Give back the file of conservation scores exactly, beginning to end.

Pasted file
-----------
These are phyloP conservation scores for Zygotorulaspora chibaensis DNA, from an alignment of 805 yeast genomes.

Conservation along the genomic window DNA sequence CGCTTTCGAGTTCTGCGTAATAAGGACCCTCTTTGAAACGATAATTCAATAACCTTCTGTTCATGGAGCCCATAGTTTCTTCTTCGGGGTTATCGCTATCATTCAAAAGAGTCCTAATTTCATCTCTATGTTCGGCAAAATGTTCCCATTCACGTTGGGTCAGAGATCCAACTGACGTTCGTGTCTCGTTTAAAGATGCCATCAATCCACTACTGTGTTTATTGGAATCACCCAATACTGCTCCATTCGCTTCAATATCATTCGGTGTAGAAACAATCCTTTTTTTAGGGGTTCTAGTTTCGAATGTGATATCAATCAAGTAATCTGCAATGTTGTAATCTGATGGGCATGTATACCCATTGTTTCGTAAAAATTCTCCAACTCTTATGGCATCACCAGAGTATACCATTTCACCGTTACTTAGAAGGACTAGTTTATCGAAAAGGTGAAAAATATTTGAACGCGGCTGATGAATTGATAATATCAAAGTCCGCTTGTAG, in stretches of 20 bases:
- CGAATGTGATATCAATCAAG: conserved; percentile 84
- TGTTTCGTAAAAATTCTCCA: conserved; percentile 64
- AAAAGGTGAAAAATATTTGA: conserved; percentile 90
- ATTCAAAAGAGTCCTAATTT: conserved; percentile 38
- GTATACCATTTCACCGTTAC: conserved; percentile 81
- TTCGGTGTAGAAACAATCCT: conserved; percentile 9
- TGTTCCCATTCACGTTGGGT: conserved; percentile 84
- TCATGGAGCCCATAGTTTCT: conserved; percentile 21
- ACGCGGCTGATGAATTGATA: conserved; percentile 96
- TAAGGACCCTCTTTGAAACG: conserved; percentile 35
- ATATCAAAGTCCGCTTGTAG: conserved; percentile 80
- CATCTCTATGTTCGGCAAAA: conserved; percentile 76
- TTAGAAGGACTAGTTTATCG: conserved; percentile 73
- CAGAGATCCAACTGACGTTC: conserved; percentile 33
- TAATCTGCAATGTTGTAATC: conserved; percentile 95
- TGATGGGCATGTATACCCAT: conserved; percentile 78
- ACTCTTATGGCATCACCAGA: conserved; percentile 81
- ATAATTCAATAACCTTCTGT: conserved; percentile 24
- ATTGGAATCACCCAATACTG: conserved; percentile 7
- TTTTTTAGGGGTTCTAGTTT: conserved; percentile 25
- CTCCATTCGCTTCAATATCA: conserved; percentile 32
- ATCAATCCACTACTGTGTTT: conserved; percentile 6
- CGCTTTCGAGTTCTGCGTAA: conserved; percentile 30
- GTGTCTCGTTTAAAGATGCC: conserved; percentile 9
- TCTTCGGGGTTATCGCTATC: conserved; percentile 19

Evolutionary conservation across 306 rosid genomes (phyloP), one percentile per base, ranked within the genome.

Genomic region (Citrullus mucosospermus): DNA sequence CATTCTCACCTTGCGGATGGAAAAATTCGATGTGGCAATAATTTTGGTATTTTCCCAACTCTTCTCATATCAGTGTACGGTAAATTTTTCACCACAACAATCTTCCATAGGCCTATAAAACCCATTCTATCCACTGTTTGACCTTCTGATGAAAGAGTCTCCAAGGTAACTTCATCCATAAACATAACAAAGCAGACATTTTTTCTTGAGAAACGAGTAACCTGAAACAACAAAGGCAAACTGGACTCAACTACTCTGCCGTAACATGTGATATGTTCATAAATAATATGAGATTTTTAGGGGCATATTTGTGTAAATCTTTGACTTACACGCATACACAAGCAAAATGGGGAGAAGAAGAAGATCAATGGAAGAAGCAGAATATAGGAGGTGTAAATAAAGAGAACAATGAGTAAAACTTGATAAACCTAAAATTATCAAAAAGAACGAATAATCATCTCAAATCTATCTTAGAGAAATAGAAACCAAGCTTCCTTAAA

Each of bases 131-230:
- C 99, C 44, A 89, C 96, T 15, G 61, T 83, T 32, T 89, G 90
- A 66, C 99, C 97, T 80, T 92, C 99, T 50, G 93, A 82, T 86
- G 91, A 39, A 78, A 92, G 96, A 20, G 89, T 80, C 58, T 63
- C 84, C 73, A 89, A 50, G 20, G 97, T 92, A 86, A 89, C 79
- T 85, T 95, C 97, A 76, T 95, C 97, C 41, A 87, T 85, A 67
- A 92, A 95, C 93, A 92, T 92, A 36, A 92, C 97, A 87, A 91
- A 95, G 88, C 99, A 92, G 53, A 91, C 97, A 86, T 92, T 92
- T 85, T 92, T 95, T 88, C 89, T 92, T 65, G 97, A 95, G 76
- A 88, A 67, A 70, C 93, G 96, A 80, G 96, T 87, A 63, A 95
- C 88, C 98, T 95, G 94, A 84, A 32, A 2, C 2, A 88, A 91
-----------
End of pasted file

These are phyloP conservation scores for Zygotorulaspora chibaensis DNA, from an alignment of 805 yeast genomes.

Conservation along the genomic window DNA sequence CGCTTTCGAGTTCTGCGTAATAAGGACCCTCTTTGAAACGATAATTCAATAACCTTCTGTTCATGGAGCCCATAGTTTCTTCTTCGGGGTTATCGCTATCATTCAAAAGAGTCCTAATTTCATCTCTATGTTCGGCAAAATGTTCCCATTCACGTTGGGTCAGAGATCCAACTGACGTTCGTGTCTCGTTTAAAGATGCCATCAATCCACTACTGTGTTTATTGGAATCACCCAATACTGCTCCATTCGCTTCAATATCATTCGGTGTAGAAACAATCCTTTTTTTAGGGGTTCTAGTTTCGAATGTGATATCAATCAAGTAATCTGCAATGTTGTAATCTGATGGGCATGTATACCCATTGTTTCGTAAAAATTCTCCAACTCTTATGGCATCACCAGAGTATACCATTTCACCGTTACTTAGAAGGACTAGTTTATCGAAAAGGTGAAAAATATTTGAACGCGGCTGATGAATTGATAATATCAAAGTCCGCTTGTAG, in stretches of 20 bases:
- CGAATGTGATATCAATCAAG: conserved; percentile 84
- TGTTTCGTAAAAATTCTCCA: conserved; percentile 64
- AAAAGGTGAAAAATATTTGA: conserved; percentile 90
- ATTCAAAAGAGTCCTAATTT: conserved; percentile 38
- GTATACCATTTCACCGTTAC: conserved; percentile 81
- TTCGGTGTAGAAACAATCCT: conserved; percentile 9
- TGTTCCCATTCACGTTGGGT: conserved; percentile 84
- TCATGGAGCCCATAGTTTCT: conserved; percentile 21
- ACGCGGCTGATGAATTGATA: conserved; percentile 96
- TAAGGACCCTCTTTGAAACG: conserved; percentile 35
- ATATCAAAGTCCGCTTGTAG: conserved; percentile 80
- CATCTCTATGTTCGGCAAAA: conserved; percentile 76
- TTAGAAGGACTAGTTTATCG: conserved; percentile 73
- CAGAGATCCAACTGACGTTC: conserved; percentile 33
- TAATCTGCAATGTTGTAATC: conserved; percentile 95
- TGATGGGCATGTATACCCAT: conserved; percentile 78
- ACTCTTATGGCATCACCAGA: conserved; percentile 81
- ATAATTCAATAACCTTCTGT: conserved; percentile 24
- ATTGGAATCACCCAATACTG: conserved; percentile 7
- TTTTTTAGGGGTTCTAGTTT: conserved; percentile 25
- CTCCATTCGCTTCAATATCA: conserved; percentile 32
- ATCAATCCACTACTGTGTTT: conserved; percentile 6
- CGCTTTCGAGTTCTGCGTAA: conserved; percentile 30
- GTGTCTCGTTTAAAGATGCC: conserved; percentile 9
- TCTTCGGGGTTATCGCTATC: conserved; percentile 19

Evolutionary conservation across 306 rosid genomes (phyloP), one percentile per base, ranked within the genome.

Genomic region (Citrullus mucosospermus): DNA sequence CATTCTCACCTTGCGGATGGAAAAATTCGATGTGGCAATAATTTTGGTATTTTCCCAACTCTTCTCATATCAGTGTACGGTAAATTTTTCACCACAACAATCTTCCATAGGCCTATAAAACCCATTCTATCCACTGTTTGACCTTCTGATGAAAGAGTCTCCAAGGTAACTTCATCCATAAACATAACAAAGCAGACATTTTTTCTTGAGAAACGAGTAACCTGAAACAACAAAGGCAAACTGGACTCAACTACTCTGCCGTAACATGTGATATGTTCATAAATAATATGAGATTTTTAGGGGCATATTTGTGTAAATCTTTGACTTACACGCATACACAAGCAAAATGGGGAGAAGAAGAAGATCAATGGAAGAAGCAGAATATAGGAGGTGTAAATAAAGAGAACAATGAGTAAAACTTGATAAACCTAAAATTATCAAAAAGAACGAATAATCATCTCAAATCTATCTTAGAGAAATAGAAACCAAGCTTCCTTAAA

Each of bases 131-230:
- C 99, C 44, A 89, C 96, T 15, G 61, T 83, T 32, T 89, G 90
- A 66, C 99, C 97, T 80, T 92, C 99, T 50, G 93, A 82, T 86
- G 91, A 39, A 78, A 92, G 96, A 20, G 89, T 80, C 58, T 63
- C 84, C 73, A 89, A 50, G 20, G 97, T 92, A 86, A 89, C 79
- T 85, T 95, C 97, A 76, T 95, C 97, C 41, A 87, T 85, A 67
- A 92, A 95, C 93, A 92, T 92, A 36, A 92, C 97, A 87, A 91
- A 95, G 88, C 99, A 92, G 53, A 91, C 97, A 86, T 92, T 92
- T 85, T 92, T 95, T 88, C 89, T 92, T 65, G 97, A 95, G 76
- A 88, A 67, A 70, C 93, G 96, A 80, G 96, T 87, A 63, A 95
- C 88, C 98, T 95, G 94, A 84, A 32, A 2, C 2, A 88, A 91